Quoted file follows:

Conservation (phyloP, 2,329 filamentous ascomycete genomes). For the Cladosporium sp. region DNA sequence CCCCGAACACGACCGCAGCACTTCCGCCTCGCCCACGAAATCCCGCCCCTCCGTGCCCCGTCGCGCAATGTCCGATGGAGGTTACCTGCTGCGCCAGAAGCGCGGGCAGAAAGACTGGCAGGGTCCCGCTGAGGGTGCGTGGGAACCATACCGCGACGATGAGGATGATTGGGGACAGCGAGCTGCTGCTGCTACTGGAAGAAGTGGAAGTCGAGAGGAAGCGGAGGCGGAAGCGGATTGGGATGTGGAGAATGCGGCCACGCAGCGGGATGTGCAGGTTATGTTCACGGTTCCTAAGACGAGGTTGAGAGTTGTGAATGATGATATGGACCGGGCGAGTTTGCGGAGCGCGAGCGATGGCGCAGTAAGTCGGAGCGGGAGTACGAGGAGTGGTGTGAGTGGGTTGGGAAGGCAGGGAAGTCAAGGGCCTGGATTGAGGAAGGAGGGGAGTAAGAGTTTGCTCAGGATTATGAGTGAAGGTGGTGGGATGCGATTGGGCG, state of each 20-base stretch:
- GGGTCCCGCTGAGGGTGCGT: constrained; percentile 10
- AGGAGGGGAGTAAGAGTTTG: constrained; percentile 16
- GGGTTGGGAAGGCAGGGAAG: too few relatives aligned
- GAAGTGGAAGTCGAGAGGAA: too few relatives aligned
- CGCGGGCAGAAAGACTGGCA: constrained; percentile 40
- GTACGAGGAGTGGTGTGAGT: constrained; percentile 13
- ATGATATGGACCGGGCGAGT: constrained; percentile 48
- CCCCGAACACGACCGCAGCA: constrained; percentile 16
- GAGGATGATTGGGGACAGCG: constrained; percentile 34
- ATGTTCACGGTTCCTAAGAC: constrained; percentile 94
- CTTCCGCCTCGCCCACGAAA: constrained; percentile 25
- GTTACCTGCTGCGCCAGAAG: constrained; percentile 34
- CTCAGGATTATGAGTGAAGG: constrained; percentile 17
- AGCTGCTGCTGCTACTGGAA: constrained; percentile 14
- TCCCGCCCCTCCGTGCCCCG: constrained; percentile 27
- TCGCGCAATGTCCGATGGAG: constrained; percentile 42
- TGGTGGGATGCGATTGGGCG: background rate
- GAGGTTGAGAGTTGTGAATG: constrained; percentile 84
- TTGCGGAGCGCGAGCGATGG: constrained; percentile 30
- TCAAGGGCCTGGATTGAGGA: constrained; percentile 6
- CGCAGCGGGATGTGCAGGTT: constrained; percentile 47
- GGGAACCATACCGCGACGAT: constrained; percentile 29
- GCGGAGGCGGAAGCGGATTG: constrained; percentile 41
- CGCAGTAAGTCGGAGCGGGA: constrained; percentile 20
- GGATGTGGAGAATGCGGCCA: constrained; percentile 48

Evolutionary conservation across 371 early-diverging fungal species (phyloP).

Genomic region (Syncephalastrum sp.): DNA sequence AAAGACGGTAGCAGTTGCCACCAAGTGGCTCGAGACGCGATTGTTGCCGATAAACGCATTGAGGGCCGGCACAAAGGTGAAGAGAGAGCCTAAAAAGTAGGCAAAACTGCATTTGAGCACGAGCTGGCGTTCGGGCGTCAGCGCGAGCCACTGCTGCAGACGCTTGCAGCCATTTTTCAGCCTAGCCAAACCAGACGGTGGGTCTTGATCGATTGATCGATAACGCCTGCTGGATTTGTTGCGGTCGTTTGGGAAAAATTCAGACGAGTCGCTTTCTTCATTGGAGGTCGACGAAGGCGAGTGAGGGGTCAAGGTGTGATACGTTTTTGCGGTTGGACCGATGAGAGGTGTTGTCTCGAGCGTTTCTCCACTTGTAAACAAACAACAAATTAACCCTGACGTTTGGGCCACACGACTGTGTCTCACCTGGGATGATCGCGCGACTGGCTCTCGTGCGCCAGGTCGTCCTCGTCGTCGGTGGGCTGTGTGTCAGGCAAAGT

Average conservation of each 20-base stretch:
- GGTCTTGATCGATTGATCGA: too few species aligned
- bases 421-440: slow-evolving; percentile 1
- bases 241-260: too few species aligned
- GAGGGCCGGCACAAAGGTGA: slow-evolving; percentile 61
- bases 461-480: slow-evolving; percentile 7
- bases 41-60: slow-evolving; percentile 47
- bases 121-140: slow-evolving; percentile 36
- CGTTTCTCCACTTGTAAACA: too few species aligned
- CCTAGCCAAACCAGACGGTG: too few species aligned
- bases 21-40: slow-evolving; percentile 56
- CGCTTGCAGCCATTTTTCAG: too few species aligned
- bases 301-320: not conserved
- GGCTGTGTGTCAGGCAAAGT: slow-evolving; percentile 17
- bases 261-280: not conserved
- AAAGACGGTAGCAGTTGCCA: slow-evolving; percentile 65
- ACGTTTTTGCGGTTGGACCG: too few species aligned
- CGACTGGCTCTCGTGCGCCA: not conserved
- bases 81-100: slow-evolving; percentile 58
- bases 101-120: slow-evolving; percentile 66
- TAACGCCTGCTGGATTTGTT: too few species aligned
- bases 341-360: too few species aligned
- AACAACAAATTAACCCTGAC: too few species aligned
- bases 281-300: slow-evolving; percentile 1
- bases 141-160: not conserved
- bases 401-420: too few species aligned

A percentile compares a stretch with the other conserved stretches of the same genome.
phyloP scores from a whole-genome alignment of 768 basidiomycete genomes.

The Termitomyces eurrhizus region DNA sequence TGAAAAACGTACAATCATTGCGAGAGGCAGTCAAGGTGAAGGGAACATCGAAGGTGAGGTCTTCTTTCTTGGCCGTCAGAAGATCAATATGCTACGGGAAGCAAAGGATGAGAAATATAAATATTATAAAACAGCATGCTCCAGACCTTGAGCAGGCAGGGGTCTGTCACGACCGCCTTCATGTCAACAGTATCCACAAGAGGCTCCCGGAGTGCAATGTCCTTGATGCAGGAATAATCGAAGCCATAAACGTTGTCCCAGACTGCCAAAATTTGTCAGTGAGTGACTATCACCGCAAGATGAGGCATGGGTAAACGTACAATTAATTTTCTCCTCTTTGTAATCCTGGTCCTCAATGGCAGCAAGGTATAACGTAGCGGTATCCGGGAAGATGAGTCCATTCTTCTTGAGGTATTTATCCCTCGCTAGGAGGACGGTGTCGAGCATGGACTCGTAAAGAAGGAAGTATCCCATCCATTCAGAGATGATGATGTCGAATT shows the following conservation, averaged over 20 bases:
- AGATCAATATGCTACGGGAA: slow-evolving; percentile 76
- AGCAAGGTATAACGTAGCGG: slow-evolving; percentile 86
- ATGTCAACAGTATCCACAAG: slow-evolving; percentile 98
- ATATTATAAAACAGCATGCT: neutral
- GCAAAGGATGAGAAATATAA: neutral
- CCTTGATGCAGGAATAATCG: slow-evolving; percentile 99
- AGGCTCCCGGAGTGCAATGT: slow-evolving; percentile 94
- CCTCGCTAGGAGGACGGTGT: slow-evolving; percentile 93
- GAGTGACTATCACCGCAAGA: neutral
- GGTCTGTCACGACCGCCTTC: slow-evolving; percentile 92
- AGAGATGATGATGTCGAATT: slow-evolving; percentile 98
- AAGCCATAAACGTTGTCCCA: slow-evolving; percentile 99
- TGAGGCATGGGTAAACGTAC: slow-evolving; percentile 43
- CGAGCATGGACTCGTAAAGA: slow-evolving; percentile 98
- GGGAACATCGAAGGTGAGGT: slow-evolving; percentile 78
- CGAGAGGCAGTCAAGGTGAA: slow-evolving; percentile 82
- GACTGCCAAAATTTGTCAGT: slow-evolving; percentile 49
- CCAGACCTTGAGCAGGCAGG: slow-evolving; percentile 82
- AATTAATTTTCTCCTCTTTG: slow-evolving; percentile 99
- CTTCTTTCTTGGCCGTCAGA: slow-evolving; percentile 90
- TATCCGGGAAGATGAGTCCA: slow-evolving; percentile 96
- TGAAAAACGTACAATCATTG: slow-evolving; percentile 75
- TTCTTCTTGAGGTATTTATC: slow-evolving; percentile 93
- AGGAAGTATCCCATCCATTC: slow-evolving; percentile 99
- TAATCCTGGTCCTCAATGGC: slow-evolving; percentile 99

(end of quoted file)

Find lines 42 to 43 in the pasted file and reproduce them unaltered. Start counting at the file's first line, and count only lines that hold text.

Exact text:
- GGCTGTGTGTCAGGCAAAGT: slow-evolving; percentile 17
- bases 261-280: not conserved